Iswanto Hartono speaks about his involvement
in the dance production volution / groove space,
which was put together by German choreographer
As a designer with a background in architecture,
what was your first impression
when you were invited to meet and collaborate
with a choreographer?
Actually, the first time I came into contact with
the world of fine art was when I was working
together with a community of performance
artists. After studying architecture at the
Tarumanagara University in Jakarta (UNTAR), I
studied fine art at the Jakarta Art Institute (IKJ).
However, I never finished a degree there, since
I only stayed for two years. After that I got a
scholarship to study urban politics in India.
While I was at IKJ I happened to work together
with Suptrapto Suryodarmo and Agoes Jolly,
who are both, in my opinion, the pioneers of
performance art in Indonesia. It was through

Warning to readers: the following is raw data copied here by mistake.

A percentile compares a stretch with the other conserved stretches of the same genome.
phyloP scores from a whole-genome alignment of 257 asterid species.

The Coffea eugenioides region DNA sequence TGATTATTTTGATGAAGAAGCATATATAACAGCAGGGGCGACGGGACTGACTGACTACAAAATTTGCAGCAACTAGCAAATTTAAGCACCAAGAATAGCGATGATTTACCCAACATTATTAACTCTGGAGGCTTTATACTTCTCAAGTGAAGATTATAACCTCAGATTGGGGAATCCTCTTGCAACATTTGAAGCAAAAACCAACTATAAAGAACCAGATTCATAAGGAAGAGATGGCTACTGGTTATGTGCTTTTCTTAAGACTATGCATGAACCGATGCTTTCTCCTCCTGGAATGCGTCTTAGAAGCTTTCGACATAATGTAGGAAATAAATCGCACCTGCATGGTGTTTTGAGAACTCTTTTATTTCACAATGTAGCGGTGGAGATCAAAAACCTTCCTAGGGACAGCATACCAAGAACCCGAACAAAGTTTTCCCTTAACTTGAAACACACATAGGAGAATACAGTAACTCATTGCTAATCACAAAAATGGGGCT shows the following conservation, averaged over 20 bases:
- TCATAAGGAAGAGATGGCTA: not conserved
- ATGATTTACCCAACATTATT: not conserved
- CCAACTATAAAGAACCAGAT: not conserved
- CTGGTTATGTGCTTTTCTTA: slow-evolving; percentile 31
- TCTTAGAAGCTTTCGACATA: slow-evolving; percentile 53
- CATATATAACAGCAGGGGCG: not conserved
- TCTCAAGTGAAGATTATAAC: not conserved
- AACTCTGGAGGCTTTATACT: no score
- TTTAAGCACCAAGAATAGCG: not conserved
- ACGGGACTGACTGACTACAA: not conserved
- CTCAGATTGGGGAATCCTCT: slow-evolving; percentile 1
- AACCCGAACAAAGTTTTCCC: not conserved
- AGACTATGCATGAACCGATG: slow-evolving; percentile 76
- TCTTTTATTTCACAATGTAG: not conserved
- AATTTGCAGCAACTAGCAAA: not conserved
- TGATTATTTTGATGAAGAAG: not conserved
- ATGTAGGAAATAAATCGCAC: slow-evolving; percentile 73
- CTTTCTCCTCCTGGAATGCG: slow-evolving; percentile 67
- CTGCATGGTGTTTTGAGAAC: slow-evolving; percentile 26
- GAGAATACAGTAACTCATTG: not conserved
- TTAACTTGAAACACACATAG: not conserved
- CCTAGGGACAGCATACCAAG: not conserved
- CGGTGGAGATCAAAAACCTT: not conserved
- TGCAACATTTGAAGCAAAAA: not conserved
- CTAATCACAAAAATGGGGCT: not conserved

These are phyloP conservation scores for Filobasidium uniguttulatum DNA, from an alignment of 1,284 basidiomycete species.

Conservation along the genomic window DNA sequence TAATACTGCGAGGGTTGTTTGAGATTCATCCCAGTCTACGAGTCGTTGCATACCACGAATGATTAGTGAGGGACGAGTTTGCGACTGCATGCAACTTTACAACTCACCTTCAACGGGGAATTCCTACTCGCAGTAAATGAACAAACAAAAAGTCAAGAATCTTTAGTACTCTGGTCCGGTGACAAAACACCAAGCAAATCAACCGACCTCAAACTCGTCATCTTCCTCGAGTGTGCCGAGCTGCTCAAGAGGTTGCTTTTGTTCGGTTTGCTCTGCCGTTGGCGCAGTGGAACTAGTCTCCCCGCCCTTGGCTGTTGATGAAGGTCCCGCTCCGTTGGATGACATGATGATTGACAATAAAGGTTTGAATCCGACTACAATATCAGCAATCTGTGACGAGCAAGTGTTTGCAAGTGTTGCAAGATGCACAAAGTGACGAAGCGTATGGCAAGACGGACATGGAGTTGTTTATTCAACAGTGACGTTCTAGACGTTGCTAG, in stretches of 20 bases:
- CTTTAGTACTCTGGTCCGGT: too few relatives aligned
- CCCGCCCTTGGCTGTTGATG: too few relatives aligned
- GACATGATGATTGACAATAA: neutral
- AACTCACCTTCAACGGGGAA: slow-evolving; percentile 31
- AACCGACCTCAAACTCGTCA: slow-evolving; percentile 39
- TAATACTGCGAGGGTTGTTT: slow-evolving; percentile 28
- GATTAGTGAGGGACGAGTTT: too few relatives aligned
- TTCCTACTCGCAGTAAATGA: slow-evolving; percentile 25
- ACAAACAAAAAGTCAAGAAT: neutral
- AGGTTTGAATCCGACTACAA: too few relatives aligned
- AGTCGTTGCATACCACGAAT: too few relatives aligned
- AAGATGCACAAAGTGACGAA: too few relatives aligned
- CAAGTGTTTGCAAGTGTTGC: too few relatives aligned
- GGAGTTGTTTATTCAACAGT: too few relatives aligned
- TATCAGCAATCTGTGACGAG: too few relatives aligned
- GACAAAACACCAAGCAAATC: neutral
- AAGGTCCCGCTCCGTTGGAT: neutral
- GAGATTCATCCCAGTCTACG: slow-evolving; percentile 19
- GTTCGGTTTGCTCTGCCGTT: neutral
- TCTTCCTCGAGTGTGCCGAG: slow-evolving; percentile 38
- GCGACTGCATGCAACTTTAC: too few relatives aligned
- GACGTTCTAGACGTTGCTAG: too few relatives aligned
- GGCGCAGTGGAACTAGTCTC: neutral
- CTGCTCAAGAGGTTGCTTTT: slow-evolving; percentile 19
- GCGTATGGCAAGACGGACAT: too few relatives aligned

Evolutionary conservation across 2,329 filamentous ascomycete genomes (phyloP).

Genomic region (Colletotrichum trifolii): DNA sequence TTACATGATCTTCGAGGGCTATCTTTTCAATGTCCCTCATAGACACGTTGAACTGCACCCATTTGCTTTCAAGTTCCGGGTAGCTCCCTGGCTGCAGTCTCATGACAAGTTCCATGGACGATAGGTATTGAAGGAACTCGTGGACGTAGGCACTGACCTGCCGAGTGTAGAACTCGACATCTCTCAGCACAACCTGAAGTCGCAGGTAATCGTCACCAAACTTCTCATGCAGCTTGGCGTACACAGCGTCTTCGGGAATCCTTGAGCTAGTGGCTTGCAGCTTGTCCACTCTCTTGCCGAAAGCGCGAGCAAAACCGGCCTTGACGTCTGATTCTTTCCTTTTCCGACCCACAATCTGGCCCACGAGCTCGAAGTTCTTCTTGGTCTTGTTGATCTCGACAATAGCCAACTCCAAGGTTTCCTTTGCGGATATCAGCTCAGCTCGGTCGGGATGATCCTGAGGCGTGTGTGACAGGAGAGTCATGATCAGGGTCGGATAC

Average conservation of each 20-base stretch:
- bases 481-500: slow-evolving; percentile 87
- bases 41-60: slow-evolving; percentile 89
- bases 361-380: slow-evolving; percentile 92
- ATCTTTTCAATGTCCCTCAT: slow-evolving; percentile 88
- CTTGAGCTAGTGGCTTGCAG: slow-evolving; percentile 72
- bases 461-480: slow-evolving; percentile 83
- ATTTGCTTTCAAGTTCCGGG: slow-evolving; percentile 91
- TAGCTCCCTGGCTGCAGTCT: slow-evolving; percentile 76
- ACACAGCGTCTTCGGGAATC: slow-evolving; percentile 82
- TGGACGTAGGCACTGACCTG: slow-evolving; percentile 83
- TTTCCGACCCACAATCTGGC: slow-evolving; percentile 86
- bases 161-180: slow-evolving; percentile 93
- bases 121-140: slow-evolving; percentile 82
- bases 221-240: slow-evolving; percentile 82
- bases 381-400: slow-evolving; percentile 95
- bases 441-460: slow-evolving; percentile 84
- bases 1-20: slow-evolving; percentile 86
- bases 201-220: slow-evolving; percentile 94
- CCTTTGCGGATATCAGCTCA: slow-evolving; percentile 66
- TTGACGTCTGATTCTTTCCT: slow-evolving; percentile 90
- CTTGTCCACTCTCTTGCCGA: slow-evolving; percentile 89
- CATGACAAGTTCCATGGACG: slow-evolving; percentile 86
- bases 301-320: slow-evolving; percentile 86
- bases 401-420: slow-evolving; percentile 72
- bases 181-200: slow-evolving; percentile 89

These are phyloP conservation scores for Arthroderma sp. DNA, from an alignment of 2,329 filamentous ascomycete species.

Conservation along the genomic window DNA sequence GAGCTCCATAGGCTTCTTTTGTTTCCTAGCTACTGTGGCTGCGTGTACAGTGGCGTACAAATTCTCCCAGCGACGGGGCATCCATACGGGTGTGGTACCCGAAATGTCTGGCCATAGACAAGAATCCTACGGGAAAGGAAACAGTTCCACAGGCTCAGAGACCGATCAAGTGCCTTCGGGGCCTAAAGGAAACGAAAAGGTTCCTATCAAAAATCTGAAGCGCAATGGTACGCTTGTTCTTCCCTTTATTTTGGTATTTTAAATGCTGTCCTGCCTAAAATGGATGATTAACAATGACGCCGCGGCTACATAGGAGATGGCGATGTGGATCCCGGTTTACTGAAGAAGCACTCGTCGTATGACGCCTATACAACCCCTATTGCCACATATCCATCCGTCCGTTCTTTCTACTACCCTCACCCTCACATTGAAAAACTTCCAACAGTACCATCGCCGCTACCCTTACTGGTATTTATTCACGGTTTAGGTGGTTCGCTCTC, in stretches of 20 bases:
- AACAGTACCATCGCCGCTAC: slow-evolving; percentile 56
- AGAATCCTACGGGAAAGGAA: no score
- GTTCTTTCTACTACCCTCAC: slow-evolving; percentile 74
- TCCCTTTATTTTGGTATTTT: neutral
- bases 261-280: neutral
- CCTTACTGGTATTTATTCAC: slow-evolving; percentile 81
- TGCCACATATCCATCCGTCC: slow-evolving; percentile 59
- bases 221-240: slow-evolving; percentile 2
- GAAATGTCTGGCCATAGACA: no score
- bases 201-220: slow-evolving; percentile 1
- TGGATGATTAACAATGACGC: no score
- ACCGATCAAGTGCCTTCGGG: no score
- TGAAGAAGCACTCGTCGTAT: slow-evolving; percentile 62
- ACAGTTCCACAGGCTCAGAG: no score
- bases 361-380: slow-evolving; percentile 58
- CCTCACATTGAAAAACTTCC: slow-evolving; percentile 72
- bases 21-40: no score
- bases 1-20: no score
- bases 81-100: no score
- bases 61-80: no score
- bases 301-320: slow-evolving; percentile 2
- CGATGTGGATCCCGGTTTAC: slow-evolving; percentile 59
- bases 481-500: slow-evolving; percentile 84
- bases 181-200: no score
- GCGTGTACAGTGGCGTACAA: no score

them that I later met fine artists in the
broader sense, such as Halim and Budi Otong.
So when Sebastian Matthias invited me to meet
and we were finally able to talk about a work
to be made in Jakarta, I was immediately interested
because of my relevant prior experience,
even if it had been a while since I took on a
project of that nature.
Until now, based on your discussion with
Sebastian Matthias, you previously worked
from the concept “artificial park“ for an
installation work that you made. Listening
to your stories, I remember that you previously
made several works with the same
theme. Why are you interested specifically
in “parks“, especially artificial parks with
plants made of plastic?
It’s true, I have explored this theme before
and I am still interested in exploring it further.
Why the concept of the park? Maybe there
is some connection with my background in
architecture. As an architect, I am accustomed
to grappling with forms that already exist, “ordinary”
objects, in the sense that they are not
works made by artists. Usually, these objects
are something mass-produced, and can be
easily obtained. I myself am not a true artist, I
don’t have any special training in the broader
sense, or a strong background like an artist
who works on the basis of beauty, and whose
work is their own expression. Aside from that,
I have a special love of toys, which tend to
have elements such as being able to take them
apart, put them back together again, pair them
up, change them into something else, and that
kind of thing.